Guiding the approach are sample inquiries, or questions, found in the New York State Education Department’s Social Studies Resource Toolkit 

(https://bit.ly/SocialStudiesToolkit), which Ms. Hadley helped develop as part of a 16-member team hired by the State in 2015-2016 to write inquiries for Grades K-12. 

One of these inquiries recently took center stage in Allison Mitchell’s Grade 2 classroom at Phoenicia, where students investigated the question, “What symbol best represents the United States?” The students began by examining the American bald eagle, which is found on our nation’s coins and dollar bills, is part of the Presidential Seal, and serves as Onteora’s official mascot. This led to conversations about how this symbol is used and what values are important to the students as citizens of the United States. 

It is important, Ms. Hadley stressed, to ask questions that have multiple possible answers, from multiple points of view. “So we are not going to debate whether or not climate change is real, for example, since it has been scientifically proven,” she said. “But we might ask a question like, ‘How can we begin to combat the effects of climate change?’ or ‘How can we address it better than we have been?’”  

At times, Ms. Hadley said, the teachers may be encouraging “gentle digging” into potentially controversial topics. “These topics exist, whether we are comfortable addressing them or not, and they will come out in our classrooms, one way or another,” she said. “So we might as well create a safe space for students to have some difficult conversations.”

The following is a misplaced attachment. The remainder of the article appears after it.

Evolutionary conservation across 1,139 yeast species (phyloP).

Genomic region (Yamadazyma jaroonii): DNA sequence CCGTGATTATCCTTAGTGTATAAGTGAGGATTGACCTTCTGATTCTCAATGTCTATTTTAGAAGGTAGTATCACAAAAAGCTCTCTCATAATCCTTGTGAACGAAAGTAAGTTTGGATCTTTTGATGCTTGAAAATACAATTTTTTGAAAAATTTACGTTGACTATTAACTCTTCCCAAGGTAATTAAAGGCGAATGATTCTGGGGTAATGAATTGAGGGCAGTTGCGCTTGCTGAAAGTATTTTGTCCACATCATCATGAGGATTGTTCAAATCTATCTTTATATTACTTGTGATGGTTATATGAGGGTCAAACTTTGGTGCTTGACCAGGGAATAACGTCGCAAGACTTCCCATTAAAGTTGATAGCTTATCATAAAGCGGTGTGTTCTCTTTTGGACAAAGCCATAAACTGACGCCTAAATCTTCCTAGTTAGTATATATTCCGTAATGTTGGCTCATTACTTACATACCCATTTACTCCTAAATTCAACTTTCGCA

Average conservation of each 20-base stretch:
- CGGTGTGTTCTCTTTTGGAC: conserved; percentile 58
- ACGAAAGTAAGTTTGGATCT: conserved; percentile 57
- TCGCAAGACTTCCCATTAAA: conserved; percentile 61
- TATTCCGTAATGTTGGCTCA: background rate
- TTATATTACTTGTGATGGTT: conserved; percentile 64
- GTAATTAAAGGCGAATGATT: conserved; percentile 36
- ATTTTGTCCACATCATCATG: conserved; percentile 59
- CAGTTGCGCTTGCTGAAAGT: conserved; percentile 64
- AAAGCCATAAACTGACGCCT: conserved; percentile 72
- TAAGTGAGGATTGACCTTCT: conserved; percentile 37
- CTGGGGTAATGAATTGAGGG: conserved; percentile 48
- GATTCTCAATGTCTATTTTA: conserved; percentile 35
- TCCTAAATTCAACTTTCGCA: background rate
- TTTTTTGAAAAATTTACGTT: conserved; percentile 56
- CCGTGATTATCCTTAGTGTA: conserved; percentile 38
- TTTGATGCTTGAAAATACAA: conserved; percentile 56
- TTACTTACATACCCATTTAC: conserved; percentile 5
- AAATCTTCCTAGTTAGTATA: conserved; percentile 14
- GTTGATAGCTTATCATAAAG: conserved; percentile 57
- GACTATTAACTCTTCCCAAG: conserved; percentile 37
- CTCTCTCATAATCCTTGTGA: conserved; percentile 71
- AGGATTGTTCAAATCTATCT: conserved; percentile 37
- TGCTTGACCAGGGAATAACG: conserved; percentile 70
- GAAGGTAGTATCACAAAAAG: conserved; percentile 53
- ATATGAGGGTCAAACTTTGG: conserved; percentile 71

“The last piece of every inquiry is civic action,” Ms. Hadley continued. “Our hope is that students internalize each investigation, connecting with their hearts while also building content knowledge and historical thinking skills. Finally, students will identify a related problem in the community and take some form of civic action as informed participants to contribute toward a solution. This is how we grow educated citizens who want to participate in our democracy.”      

Civic action, Ms. Hadley said, might take the form of students starting a classroom recycling program, creating school spirit projects, donating clothes to refugees, conducting a book drive for children affected by a natural disaster, or hosting a community celebration of some sort. “We’ll keep our eye on current events and make every effort to pair our learning with meaningful opportunities for the students to make a difference,” she promised. 

In undertaking this initiative, Ms. Hadley said, the teachers have the support of New York State, Onteora administrators, the Board of Education, and the Morningside Center for Teaching Social Responsibility (which supports Onteora’s efforts in the area of SEL). “And we are working on outreach to parents and the community proactively to inform and include their voices in the discussion as well,” she added. 

Stephanie Laffin, Onteora’s Assistant Superintendent for Curriculum and Instruction, is pleased with the new approach, which is being piloted in Grades 2 and 3 this year, with plans to expand and integrate it in every K-6 classroom in the future. “We are excited to make Ms. Hadley’s experience and expertise available to support our K-3 instructional staff as we work to integrate instruction into Social Studies, Social and Emotional Learning, Literacy, and Civic Readiness,” she said.

 

 

 

 

Phoenicia Students Learn About Community and Community Building

 

PHOENICIA—Students in Phoenicia Elementary School teacher Carly Hull’s Grade 2/3 class recently welcomed two special visitors from the local community: Onteora School Resource Officer (SRO) Thomas Sharon and Officer George Neher of the Shandaken Police. The officers were among the guests invited by Ms. Hull to help her class celebrate “Community Weeks,” which are taking place in her classroom from October 11-30.

“Our other guests have included members of the U.S. military, and in a few weeks we will meet members of our local fire department,” Ms. Hull reported.